Gut Medicine: 7 Quick Ways to Avoid or Soothe Unhappy Digestion


Gut Medicine: 7 Quick Ways to Avoid or Soothe Unhappy Digestion

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Drinking warm lemon water before meals is just one way to avoid digestion problems.

Occasional gut issues like constipation, diarrhea, bloating, and gas are really, really common. Part of this is due to stress. And for the 10 to 20 percent of people out there who have IBS, it can be related to a misfire in the intimate relationship between the brain and the gut.

When your gut is unhappy, there are a few things you can do to help it calm down and get back on track. And there are more things you can do to avoid your gut turning sour in the first place.

Avoiding Indigestion

Eat a healthy diet that’s right for your body. There is no one-size-fits-all diet out there. Because our microbiomes are so unique, everyone responds differently to different foods. Some of us respond much better to mostly warm, cooked foods, while others will prefer raw fruits and vegetables. Some of us digest meat better than others (though in general reducing meat is healthier for the planet). Listen to your body and notice how you respond to the different foods you eat.

Eat intuitively. Our bodies often know exactly what they need, how much, and when. When we ignore our cravings and try to follow some specific diet that’s supposed to be good for us, we might actually be missing out on what our bodies need. Especially if we’re not feeling well, paying close attention to what we feel like eating can provide the key to settling our stomachs.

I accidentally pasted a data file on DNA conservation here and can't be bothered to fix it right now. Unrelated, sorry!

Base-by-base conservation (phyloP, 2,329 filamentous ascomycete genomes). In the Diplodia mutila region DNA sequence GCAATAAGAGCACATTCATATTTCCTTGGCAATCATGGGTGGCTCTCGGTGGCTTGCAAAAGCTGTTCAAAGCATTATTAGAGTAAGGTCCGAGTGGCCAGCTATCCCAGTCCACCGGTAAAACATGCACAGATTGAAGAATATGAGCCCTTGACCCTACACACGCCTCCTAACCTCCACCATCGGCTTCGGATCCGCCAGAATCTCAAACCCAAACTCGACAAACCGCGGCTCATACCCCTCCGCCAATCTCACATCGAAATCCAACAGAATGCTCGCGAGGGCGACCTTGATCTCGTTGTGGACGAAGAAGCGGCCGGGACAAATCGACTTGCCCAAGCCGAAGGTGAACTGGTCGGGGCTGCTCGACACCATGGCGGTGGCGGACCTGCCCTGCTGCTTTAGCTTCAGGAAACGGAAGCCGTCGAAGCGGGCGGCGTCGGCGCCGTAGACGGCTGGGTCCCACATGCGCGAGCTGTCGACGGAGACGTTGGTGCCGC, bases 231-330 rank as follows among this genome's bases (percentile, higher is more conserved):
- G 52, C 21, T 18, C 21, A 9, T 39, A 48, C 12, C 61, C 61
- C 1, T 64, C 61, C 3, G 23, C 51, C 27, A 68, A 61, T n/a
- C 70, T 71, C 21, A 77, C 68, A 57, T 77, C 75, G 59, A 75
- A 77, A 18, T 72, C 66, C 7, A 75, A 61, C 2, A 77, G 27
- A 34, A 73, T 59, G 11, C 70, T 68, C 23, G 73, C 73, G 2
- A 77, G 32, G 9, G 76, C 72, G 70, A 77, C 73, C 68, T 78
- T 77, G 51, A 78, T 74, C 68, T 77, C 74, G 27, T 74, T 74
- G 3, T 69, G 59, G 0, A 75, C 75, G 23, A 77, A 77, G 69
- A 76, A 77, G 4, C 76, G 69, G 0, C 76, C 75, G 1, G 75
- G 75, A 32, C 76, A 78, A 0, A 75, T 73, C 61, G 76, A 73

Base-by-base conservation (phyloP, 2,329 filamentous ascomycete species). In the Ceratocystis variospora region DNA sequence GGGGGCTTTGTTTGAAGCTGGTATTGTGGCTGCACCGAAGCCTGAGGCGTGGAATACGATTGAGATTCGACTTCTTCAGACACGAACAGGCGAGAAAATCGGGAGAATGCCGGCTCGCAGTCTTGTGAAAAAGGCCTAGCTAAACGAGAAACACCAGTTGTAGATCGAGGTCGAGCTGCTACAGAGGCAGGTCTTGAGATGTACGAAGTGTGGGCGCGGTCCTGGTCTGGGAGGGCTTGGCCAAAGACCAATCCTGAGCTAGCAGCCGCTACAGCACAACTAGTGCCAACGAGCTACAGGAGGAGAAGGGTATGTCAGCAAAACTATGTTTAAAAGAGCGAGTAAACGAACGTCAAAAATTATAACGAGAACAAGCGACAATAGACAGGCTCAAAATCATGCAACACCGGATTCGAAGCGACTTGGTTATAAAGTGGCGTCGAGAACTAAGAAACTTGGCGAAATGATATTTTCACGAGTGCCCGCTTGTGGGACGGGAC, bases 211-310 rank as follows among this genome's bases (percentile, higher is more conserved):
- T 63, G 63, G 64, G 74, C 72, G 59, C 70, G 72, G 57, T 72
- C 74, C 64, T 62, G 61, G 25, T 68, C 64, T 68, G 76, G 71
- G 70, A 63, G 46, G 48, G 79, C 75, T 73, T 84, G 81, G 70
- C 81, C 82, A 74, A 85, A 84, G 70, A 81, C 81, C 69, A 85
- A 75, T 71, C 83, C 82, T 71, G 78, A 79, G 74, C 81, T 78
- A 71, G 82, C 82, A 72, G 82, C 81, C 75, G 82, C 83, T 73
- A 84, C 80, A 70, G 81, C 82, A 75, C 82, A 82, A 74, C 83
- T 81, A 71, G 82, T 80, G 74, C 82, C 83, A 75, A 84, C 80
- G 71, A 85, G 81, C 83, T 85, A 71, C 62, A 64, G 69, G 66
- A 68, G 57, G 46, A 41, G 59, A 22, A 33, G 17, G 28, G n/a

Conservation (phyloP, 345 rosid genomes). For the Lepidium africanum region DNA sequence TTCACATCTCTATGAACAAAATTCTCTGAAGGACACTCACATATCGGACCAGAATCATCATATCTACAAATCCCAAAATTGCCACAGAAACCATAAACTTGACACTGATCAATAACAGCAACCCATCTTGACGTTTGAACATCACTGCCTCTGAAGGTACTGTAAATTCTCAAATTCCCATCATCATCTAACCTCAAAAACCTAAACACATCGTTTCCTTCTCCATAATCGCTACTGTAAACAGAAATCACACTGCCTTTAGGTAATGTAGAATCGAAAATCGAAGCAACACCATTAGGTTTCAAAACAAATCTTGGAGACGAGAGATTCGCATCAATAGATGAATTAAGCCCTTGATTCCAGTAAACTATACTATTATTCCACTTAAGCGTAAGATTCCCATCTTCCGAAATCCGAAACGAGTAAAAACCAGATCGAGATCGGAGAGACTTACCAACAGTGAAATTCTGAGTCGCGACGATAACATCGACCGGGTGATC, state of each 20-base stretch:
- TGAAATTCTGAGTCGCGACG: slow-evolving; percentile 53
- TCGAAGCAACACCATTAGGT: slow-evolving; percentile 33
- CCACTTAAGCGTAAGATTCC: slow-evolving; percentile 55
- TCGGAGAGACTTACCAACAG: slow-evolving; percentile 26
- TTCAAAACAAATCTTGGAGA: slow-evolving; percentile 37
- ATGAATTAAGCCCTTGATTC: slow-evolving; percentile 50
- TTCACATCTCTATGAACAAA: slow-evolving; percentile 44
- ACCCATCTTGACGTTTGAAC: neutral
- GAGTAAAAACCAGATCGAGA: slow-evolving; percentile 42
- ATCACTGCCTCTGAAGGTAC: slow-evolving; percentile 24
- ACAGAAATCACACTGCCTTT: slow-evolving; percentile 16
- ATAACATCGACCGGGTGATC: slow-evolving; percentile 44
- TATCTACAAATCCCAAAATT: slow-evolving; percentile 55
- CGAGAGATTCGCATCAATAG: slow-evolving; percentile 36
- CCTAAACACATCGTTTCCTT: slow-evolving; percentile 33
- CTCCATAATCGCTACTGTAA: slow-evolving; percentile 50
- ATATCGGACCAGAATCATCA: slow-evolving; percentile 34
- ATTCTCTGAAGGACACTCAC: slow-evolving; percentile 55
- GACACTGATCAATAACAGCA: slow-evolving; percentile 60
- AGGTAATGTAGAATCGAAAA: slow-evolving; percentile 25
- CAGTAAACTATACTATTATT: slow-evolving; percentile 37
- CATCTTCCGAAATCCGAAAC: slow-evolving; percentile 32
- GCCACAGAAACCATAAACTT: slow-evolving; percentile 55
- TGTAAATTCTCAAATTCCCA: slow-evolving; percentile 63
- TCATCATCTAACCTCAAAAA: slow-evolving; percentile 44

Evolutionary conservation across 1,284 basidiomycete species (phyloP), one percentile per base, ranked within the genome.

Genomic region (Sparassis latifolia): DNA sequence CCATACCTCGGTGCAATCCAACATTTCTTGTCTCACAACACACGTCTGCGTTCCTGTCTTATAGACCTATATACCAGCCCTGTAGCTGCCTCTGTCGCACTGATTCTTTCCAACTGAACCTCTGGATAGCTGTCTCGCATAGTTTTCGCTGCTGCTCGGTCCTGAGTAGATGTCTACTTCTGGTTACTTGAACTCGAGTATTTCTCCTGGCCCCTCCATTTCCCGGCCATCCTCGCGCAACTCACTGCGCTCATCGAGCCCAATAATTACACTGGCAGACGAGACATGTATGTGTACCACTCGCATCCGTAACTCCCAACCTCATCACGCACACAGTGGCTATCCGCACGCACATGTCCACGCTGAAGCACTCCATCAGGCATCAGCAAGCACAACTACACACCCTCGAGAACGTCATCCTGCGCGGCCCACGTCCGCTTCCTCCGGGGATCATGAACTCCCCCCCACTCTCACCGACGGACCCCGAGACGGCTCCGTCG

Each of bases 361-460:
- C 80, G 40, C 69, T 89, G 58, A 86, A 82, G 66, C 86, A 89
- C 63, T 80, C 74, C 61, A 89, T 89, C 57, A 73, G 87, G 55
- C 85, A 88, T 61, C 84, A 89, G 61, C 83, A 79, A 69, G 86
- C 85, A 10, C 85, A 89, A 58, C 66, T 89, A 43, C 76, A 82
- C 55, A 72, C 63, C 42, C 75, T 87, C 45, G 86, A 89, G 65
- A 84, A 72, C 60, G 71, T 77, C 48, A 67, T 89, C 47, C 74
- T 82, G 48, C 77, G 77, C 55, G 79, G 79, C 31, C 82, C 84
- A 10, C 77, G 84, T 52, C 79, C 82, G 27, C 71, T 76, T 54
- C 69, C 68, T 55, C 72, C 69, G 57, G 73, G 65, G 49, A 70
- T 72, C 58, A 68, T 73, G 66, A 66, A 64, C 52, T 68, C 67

[Read: “Want to Try Intuitive Eating? Here Are 5 Ways to Get Started.”]

Sit down (and slow down) while eating. It’s harder to digest when we’re stressed. Both digestion and stress take a lot of energy, so your body will always choose to focus on the stress. Sitting down in a relaxed environment and taking your time to eat can make a huge difference in your body’s ability to process your food.

Sniff and chew. Our digestion actually begins in the mouth, with our saliva beginning to break down our food as we chew and before we swallow it. And sniffing our food before we eat it helps us salivate, preparing our bodies for eating and kick-starting the digestive process.

Drink warm lemon water before meals. Our stomach acid plays a really important role in our digestion, and many of us could use a little bit of stimulation to our stomach acid before we eat (yes, even those of us popping antacids!). Warm or room-temperature lemon water can help to activate our digestive juices and help everything go down a little easier.

Wait 3-5 hours between meals (8-12 overnight). Our bodies have a natural process called the migrating motor complex (MMC), which moves any excess food through and clears out the intestines so they are ready for the next meal. It’s a little like a car wash for our GI system. The MMC will not activate, however, until 90 minutes after our last calories were consumed, and it takes about 90 minutes to move through the whole system. It basically requires that we rest between meals so that it can clear out anything that might have a chance to grow the wrong kind of bacteria.

Soothing Digestion With Diaphragmatic Breathing

Sometimes our digestion flares because we’re under stress or feeling some anxiety. Whatever we can do to calm our nervous systems will generally help our guts calm down. This could include five minutes of diaphragmatic breathing—lying down and breathing as deeply into the belly as you can, slowly in and out. It could also include a few minutes of stretching, a short walk, singing a song, or anything else that allows your system to calm down and remember that it is safe.

Dive deeper to understand the fungus in your gut.


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